Iraqis are returning home in greater numbers than those displaced by conflict for the first time in four years, the International Organization for Migration said Friday.
Since December 2013, Iraqi forces have been battling Islamic State militants who had laid claim to parts of the country in an effort to establish a caliphate, or territory governed by strict sharia law.
It took months to take back the once-thriving city of Fallujah from the extremists.
And even longer to wrest Mosul in northern Iraq from the militants’ control.
Nearly 6 million people had escaped their homes, many moving to temporary camps. But now, as of the end of 2017, 3.2 million people have returned home, while 2.6 million are still displaced, according to the IOM.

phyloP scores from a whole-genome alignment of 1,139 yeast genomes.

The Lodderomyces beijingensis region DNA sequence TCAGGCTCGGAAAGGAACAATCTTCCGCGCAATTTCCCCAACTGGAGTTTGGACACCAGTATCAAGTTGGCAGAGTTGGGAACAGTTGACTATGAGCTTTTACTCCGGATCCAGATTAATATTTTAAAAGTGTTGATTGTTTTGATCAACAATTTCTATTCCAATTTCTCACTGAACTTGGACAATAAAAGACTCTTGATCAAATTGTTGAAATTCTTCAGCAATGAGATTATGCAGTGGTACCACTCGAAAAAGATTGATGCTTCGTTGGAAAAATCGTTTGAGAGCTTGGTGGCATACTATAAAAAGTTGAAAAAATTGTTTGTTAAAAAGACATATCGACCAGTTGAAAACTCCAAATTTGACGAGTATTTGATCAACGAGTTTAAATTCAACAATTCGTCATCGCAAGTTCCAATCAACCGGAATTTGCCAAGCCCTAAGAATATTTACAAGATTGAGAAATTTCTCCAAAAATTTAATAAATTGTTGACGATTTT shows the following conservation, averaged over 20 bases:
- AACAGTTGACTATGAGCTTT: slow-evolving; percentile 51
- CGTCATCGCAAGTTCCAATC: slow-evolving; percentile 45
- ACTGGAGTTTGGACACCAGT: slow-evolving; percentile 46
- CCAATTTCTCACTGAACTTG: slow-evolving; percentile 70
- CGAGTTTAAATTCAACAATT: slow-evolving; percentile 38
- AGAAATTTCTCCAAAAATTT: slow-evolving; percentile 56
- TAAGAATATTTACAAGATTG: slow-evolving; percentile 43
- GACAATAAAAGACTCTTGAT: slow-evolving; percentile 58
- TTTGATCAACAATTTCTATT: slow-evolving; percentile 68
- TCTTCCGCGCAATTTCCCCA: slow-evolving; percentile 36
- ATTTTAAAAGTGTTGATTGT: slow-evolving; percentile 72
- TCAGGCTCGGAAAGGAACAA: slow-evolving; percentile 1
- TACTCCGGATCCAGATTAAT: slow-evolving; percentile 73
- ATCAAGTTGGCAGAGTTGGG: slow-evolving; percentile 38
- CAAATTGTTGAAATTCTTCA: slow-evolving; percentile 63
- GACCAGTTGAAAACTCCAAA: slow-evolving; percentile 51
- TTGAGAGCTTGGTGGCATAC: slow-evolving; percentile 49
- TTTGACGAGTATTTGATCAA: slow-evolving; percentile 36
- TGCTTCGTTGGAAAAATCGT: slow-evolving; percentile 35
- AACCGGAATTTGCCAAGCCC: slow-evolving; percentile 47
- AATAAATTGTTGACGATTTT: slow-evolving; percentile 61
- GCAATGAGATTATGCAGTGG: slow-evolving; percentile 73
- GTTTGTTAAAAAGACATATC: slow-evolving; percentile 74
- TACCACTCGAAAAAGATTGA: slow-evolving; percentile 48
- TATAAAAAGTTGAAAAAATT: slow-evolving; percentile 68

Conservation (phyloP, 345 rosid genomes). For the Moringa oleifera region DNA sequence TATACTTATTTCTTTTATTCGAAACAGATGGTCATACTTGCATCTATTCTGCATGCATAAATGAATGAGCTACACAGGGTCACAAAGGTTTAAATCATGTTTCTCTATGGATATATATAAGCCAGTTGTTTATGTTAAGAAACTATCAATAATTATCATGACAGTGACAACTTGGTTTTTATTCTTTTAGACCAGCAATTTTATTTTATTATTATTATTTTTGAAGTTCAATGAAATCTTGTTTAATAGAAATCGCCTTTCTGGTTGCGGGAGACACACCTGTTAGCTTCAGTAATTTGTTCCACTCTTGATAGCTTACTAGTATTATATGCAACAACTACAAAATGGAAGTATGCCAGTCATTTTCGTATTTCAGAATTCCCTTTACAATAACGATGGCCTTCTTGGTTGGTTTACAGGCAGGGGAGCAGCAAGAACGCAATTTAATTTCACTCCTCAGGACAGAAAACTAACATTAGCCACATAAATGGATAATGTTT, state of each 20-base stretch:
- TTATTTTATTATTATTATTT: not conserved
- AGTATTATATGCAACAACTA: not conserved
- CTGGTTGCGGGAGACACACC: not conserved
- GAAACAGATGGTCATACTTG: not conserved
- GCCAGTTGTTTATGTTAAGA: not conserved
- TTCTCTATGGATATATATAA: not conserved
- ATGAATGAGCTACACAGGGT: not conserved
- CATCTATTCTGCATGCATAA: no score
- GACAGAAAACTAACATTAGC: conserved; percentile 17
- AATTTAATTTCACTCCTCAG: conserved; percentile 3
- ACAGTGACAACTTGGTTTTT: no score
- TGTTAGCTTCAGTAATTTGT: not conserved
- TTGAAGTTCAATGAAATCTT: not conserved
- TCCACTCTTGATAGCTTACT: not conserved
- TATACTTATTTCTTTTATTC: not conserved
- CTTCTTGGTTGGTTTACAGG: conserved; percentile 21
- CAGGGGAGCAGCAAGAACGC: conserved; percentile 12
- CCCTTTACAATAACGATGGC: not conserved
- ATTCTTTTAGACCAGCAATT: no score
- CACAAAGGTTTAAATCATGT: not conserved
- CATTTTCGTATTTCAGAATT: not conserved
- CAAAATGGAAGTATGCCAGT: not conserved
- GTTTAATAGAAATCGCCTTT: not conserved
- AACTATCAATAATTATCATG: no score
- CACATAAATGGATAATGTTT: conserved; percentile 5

“Iraqis who remain displaced are among the most vulnerable, as they face obstacles to return, including damage or destruction of their home and local infrastructure, financial limitations and other constraints,” said IOM Iraq Chief of Mission Gerard Waite.
Specifically, Iraqis are returning mainly to the governorates of Anbar (38 percent or 1.2 million people), Ninewa (30 percent or 975,000 people) and Salah al-Din (14 percent or 460,000 people), the group reported.